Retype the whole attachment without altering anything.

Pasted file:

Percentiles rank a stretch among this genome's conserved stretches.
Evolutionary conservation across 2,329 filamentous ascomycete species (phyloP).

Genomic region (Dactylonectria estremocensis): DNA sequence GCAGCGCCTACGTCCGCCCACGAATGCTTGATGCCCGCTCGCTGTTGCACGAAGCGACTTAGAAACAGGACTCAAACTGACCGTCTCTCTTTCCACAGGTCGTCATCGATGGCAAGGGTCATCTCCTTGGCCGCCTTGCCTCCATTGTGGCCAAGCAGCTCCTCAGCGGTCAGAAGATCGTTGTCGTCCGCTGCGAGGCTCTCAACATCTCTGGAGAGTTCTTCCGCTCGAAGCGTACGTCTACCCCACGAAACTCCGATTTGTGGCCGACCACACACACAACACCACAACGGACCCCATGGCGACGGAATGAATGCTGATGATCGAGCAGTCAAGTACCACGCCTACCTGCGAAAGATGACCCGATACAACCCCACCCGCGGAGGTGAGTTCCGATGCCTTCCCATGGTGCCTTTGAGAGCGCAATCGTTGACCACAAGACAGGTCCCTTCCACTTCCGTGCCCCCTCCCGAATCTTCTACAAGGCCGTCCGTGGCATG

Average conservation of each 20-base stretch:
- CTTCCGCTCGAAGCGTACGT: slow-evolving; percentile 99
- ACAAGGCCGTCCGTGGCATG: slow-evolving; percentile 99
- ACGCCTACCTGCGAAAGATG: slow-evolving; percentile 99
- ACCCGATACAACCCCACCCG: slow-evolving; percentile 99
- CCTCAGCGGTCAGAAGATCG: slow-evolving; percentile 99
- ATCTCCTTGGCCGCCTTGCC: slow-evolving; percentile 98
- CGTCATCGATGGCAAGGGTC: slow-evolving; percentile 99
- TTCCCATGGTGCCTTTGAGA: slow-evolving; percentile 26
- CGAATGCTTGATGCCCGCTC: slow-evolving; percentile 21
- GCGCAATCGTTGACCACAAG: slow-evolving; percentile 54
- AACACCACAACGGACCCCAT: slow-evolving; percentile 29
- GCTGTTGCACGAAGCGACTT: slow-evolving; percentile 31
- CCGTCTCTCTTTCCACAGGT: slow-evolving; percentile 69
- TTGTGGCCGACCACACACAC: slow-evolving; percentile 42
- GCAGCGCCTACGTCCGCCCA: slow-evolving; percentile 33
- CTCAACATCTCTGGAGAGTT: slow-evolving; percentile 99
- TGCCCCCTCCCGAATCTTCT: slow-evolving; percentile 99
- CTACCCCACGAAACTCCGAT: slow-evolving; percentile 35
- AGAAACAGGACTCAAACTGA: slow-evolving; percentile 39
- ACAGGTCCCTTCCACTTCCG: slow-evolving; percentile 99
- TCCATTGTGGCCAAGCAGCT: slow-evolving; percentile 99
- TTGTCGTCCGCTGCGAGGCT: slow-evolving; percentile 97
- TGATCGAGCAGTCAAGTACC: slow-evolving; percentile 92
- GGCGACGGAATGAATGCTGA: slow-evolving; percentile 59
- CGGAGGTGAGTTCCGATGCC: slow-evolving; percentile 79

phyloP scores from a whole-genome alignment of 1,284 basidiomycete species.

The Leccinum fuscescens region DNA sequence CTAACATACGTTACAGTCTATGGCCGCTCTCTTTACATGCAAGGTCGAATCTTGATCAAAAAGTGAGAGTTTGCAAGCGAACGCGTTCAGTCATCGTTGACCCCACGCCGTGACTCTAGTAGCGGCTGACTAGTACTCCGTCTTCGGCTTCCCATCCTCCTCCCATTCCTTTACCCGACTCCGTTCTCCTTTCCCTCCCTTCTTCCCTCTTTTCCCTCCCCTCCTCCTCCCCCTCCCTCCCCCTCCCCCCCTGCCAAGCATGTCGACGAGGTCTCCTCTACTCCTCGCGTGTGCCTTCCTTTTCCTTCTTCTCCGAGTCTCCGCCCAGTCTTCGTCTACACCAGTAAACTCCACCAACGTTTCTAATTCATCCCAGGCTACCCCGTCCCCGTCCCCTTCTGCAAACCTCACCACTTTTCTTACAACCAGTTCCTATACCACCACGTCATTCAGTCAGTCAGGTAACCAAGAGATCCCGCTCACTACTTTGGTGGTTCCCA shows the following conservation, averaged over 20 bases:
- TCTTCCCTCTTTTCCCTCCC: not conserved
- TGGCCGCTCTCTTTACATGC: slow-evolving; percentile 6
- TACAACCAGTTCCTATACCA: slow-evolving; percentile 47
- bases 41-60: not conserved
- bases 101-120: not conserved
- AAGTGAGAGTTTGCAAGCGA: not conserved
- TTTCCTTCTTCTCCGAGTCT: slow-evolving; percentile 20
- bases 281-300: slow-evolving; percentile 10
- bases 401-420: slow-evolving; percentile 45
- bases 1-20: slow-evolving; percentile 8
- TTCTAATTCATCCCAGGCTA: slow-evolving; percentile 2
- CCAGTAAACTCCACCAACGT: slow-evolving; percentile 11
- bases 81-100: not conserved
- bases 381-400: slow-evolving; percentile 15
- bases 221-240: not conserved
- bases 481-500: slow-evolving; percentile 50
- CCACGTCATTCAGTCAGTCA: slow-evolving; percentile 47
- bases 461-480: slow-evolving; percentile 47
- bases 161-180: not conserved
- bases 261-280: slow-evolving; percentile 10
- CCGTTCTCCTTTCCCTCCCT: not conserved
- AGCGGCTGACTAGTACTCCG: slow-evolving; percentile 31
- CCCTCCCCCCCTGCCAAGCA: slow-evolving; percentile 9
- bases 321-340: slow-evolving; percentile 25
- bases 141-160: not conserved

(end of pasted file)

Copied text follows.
Percentiles rank a stretch among this genome's conserved stretches.
Evolutionary conservation across 2,329 filamentous ascomycete species (phyloP).

Genomic region (Dactylonectria estremocensis): DNA sequence GCAGCGCCTACGTCCGCCCACGAATGCTTGATGCCCGCTCGCTGTTGCACGAAGCGACTTAGAAACAGGACTCAAACTGACCGTCTCTCTTTCCACAGGTCGTCATCGATGGCAAGGGTCATCTCCTTGGCCGCCTTGCCTCCATTGTGGCCAAGCAGCTCCTCAGCGGTCAGAAGATCGTTGTCGTCCGCTGCGAGGCTCTCAACATCTCTGGAGAGTTCTTCCGCTCGAAGCGTACGTCTACCCCACGAAACTCCGATTTGTGGCCGACCACACACACAACACCACAACGGACCCCATGGCGACGGAATGAATGCTGATGATCGAGCAGTCAAGTACCACGCCTACCTGCGAAAGATGACCCGATACAACCCCACCCGCGGAGGTGAGTTCCGATGCCTTCCCATGGTGCCTTTGAGAGCGCAATCGTTGACCACAAGACAGGTCCCTTCCACTTCCGTGCCCCCTCCCGAATCTTCTACAAGGCCGTCCGTGGCATG

Average conservation of each 20-base stretch:
- CTTCCGCTCGAAGCGTACGT: slow-evolving; percentile 99
- ACAAGGCCGTCCGTGGCATG: slow-evolving; percentile 99
- ACGCCTACCTGCGAAAGATG: slow-evolving; percentile 99
- ACCCGATACAACCCCACCCG: slow-evolving; percentile 99
- CCTCAGCGGTCAGAAGATCG: slow-evolving; percentile 99
- ATCTCCTTGGCCGCCTTGCC: slow-evolving; percentile 98
- CGTCATCGATGGCAAGGGTC: slow-evolving; percentile 99
- TTCCCATGGTGCCTTTGAGA: slow-evolving; percentile 26
- CGAATGCTTGATGCCCGCTC: slow-evolving; percentile 21
- GCGCAATCGTTGACCACAAG: slow-evolving; percentile 54
- AACACCACAACGGACCCCAT: slow-evolving; percentile 29
- GCTGTTGCACGAAGCGACTT: slow-evolving; percentile 31
- CCGTCTCTCTTTCCACAGGT: slow-evolving; percentile 69
- TTGTGGCCGACCACACACAC: slow-evolving; percentile 42
- GCAGCGCCTACGTCCGCCCA: slow-evolving; percentile 33
- CTCAACATCTCTGGAGAGTT: slow-evolving; percentile 99
- TGCCCCCTCCCGAATCTTCT: slow-evolving; percentile 99
- CTACCCCACGAAACTCCGAT: slow-evolving; percentile 35
- AGAAACAGGACTCAAACTGA: slow-evolving; percentile 39
- ACAGGTCCCTTCCACTTCCG: slow-evolving; percentile 99
- TCCATTGTGGCCAAGCAGCT: slow-evolving; percentile 99
- TTGTCGTCCGCTGCGAGGCT: slow-evolving; percentile 97
- TGATCGAGCAGTCAAGTACC: slow-evolving; percentile 92
- GGCGACGGAATGAATGCTGA: slow-evolving; percentile 59
- CGGAGGTGAGTTCCGATGCC: slow-evolving; percentile 79

phyloP scores from a whole-genome alignment of 1,284 basidiomycete species.

The Leccinum fuscescens region DNA sequence CTAACATACGTTACAGTCTATGGCCGCTCTCTTTACATGCAAGGTCGAATCTTGATCAAAAAGTGAGAGTTTGCAAGCGAACGCGTTCAGTCATCGTTGACCCCACGCCGTGACTCTAGTAGCGGCTGACTAGTACTCCGTCTTCGGCTTCCCATCCTCCTCCCATTCCTTTACCCGACTCCGTTCTCCTTTCCCTCCCTTCTTCCCTCTTTTCCCTCCCCTCCTCCTCCCCCTCCCTCCCCCTCCCCCCCTGCCAAGCATGTCGACGAGGTCTCCTCTACTCCTCGCGTGTGCCTTCCTTTTCCTTCTTCTCCGAGTCTCCGCCCAGTCTTCGTCTACACCAGTAAACTCCACCAACGTTTCTAATTCATCCCAGGCTACCCCGTCCCCGTCCCCTTCTGCAAACCTCACCACTTTTCTTACAACCAGTTCCTATACCACCACGTCATTCAGTCAGTCAGGTAACCAAGAGATCCCGCTCACTACTTTGGTGGTTCCCA shows the following conservation, averaged over 20 bases:
- TCTTCCCTCTTTTCCCTCCC: not conserved
- TGGCCGCTCTCTTTACATGC: slow-evolving; percentile 6
- TACAACCAGTTCCTATACCA: slow-evolving; percentile 47
- bases 41-60: not conserved
- bases 101-120: not conserved
- AAGTGAGAGTTTGCAAGCGA: not conserved
- TTTCCTTCTTCTCCGAGTCT: slow-evolving; percentile 20
- bases 281-300: slow-evolving; percentile 10
- bases 401-420: slow-evolving; percentile 45
- bases 1-20: slow-evolving; percentile 8
- TTCTAATTCATCCCAGGCTA: slow-evolving; percentile 2
- CCAGTAAACTCCACCAACGT: slow-evolving; percentile 11
- bases 81-100: not conserved
- bases 381-400: slow-evolving; percentile 15
- bases 221-240: not conserved
- bases 481-500: slow-evolving; percentile 50
- CCACGTCATTCAGTCAGTCA: slow-evolving; percentile 47
- bases 461-480: slow-evolving; percentile 47
- bases 161-180: not conserved
- bases 261-280: slow-evolving; percentile 10
- CCGTTCTCCTTTCCCTCCCT: not conserved
- AGCGGCTGACTAGTACTCCG: slow-evolving; percentile 31
- CCCTCCCCCCCTGCCAAGCA: slow-evolving; percentile 9
- bases 321-340: slow-evolving; percentile 25
- bases 141-160: not conserved